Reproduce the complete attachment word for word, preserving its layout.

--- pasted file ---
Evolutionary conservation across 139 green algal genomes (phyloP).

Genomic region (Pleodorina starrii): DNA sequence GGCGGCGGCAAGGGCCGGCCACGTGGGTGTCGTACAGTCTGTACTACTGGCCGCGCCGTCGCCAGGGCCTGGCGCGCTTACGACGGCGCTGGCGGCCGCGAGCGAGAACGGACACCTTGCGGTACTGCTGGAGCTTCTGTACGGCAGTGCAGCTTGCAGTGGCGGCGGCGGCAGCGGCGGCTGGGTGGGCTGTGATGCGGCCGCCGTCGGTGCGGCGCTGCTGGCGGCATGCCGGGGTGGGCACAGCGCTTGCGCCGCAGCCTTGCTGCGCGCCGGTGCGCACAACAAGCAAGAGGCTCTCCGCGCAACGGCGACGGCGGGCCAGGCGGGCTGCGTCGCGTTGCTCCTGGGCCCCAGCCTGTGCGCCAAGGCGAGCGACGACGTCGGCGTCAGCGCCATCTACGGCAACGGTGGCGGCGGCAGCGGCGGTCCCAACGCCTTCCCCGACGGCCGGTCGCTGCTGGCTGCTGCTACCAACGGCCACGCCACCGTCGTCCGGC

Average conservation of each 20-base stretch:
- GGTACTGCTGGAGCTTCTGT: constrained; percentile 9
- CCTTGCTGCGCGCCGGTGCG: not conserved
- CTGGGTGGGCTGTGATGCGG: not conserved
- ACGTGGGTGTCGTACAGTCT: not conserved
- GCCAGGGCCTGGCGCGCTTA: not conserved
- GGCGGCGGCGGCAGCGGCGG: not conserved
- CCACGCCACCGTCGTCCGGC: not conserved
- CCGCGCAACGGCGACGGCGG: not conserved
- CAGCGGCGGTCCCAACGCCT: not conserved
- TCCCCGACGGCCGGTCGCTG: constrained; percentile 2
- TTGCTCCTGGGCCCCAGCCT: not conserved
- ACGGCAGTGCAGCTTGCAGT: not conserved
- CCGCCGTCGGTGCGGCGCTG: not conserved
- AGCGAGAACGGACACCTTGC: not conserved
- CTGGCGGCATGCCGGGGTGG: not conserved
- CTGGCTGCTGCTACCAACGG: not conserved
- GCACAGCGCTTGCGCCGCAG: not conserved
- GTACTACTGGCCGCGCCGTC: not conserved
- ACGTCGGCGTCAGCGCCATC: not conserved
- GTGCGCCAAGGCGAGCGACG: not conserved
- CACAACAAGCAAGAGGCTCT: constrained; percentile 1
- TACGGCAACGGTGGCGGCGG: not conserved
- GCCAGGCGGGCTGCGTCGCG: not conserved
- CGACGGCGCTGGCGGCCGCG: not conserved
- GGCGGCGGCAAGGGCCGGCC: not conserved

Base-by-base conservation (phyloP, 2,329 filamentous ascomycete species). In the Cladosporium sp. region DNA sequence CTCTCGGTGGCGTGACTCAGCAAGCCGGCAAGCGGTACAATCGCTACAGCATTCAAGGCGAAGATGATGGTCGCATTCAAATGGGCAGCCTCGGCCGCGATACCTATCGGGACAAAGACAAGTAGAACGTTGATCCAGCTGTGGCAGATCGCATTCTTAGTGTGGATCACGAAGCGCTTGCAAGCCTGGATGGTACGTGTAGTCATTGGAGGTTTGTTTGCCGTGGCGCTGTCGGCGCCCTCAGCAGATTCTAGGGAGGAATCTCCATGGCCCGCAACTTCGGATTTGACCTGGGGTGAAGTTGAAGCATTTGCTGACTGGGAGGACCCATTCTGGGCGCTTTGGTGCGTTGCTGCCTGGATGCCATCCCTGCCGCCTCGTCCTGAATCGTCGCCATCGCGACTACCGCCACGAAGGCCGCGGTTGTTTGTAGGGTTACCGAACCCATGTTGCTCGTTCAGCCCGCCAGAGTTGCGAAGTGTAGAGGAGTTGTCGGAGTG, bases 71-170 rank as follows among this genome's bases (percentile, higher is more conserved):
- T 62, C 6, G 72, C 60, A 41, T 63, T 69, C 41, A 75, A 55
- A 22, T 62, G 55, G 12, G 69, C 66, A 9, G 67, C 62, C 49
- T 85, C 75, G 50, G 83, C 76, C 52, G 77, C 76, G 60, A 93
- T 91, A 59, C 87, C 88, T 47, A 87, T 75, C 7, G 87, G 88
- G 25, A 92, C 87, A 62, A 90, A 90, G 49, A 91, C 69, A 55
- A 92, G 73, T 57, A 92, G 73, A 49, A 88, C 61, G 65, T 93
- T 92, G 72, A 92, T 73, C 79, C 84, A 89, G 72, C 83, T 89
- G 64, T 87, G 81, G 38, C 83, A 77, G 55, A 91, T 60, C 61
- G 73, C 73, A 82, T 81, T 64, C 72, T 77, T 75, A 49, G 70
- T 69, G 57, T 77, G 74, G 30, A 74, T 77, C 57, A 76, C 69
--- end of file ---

Evolutionary conservation across 139 green algal genomes (phyloP).

Genomic region (Pleodorina starrii): DNA sequence GGCGGCGGCAAGGGCCGGCCACGTGGGTGTCGTACAGTCTGTACTACTGGCCGCGCCGTCGCCAGGGCCTGGCGCGCTTACGACGGCGCTGGCGGCCGCGAGCGAGAACGGACACCTTGCGGTACTGCTGGAGCTTCTGTACGGCAGTGCAGCTTGCAGTGGCGGCGGCGGCAGCGGCGGCTGGGTGGGCTGTGATGCGGCCGCCGTCGGTGCGGCGCTGCTGGCGGCATGCCGGGGTGGGCACAGCGCTTGCGCCGCAGCCTTGCTGCGCGCCGGTGCGCACAACAAGCAAGAGGCTCTCCGCGCAACGGCGACGGCGGGCCAGGCGGGCTGCGTCGCGTTGCTCCTGGGCCCCAGCCTGTGCGCCAAGGCGAGCGACGACGTCGGCGTCAGCGCCATCTACGGCAACGGTGGCGGCGGCAGCGGCGGTCCCAACGCCTTCCCCGACGGCCGGTCGCTGCTGGCTGCTGCTACCAACGGCCACGCCACCGTCGTCCGGC

Average conservation of each 20-base stretch:
- GGTACTGCTGGAGCTTCTGT: constrained; percentile 9
- CCTTGCTGCGCGCCGGTGCG: not conserved
- CTGGGTGGGCTGTGATGCGG: not conserved
- ACGTGGGTGTCGTACAGTCT: not conserved
- GCCAGGGCCTGGCGCGCTTA: not conserved
- GGCGGCGGCGGCAGCGGCGG: not conserved
- CCACGCCACCGTCGTCCGGC: not conserved
- CCGCGCAACGGCGACGGCGG: not conserved
- CAGCGGCGGTCCCAACGCCT: not conserved
- TCCCCGACGGCCGGTCGCTG: constrained; percentile 2
- TTGCTCCTGGGCCCCAGCCT: not conserved
- ACGGCAGTGCAGCTTGCAGT: not conserved
- CCGCCGTCGGTGCGGCGCTG: not conserved
- AGCGAGAACGGACACCTTGC: not conserved
- CTGGCGGCATGCCGGGGTGG: not conserved
- CTGGCTGCTGCTACCAACGG: not conserved
- GCACAGCGCTTGCGCCGCAG: not conserved
- GTACTACTGGCCGCGCCGTC: not conserved
- ACGTCGGCGTCAGCGCCATC: not conserved
- GTGCGCCAAGGCGAGCGACG: not conserved
- CACAACAAGCAAGAGGCTCT: constrained; percentile 1
- TACGGCAACGGTGGCGGCGG: not conserved
- GCCAGGCGGGCTGCGTCGCG: not conserved
- CGACGGCGCTGGCGGCCGCG: not conserved
- GGCGGCGGCAAGGGCCGGCC: not conserved

Base-by-base conservation (phyloP, 2,329 filamentous ascomycete species). In the Cladosporium sp. region DNA sequence CTCTCGGTGGCGTGACTCAGCAAGCCGGCAAGCGGTACAATCGCTACAGCATTCAAGGCGAAGATGATGGTCGCATTCAAATGGGCAGCCTCGGCCGCGATACCTATCGGGACAAAGACAAGTAGAACGTTGATCCAGCTGTGGCAGATCGCATTCTTAGTGTGGATCACGAAGCGCTTGCAAGCCTGGATGGTACGTGTAGTCATTGGAGGTTTGTTTGCCGTGGCGCTGTCGGCGCCCTCAGCAGATTCTAGGGAGGAATCTCCATGGCCCGCAACTTCGGATTTGACCTGGGGTGAAGTTGAAGCATTTGCTGACTGGGAGGACCCATTCTGGGCGCTTTGGTGCGTTGCTGCCTGGATGCCATCCCTGCCGCCTCGTCCTGAATCGTCGCCATCGCGACTACCGCCACGAAGGCCGCGGTTGTTTGTAGGGTTACCGAACCCATGTTGCTCGTTCAGCCCGCCAGAGTTGCGAAGTGTAGAGGAGTTGTCGGAGTG, bases 71-170 rank as follows among this genome's bases (percentile, higher is more conserved):
- T 62, C 6, G 72, C 60, A 41, T 63, T 69, C 41, A 75, A 55
- A 22, T 62, G 55, G 12, G 69, C 66, A 9, G 67, C 62, C 49
- T 85, C 75, G 50, G 83, C 76, C 52, G 77, C 76, G 60, A 93
- T 91, A 59, C 87, C 88, T 47, A 87, T 75, C 7, G 87, G 88
- G 25, A 92, C 87, A 62, A 90, A 90, G 49, A 91, C 69, A 55
- A 92, G 73, T 57, A 92, G 73, A 49, A 88, C 61, G 65, T 93
- T 92, G 72, A 92, T 73, C 79, C 84, A 89, G 72, C 83, T 89
- G 64, T 87, G 81, G 38, C 83, A 77, G 55, A 91, T 60, C 61
- G 73, C 73, A 82, T 81, T 64, C 72, T 77, T 75, A 49, G 70
- T 69, G 57, T 77, G 74, G 30, A 74, T 77, C 57, A 76, C 69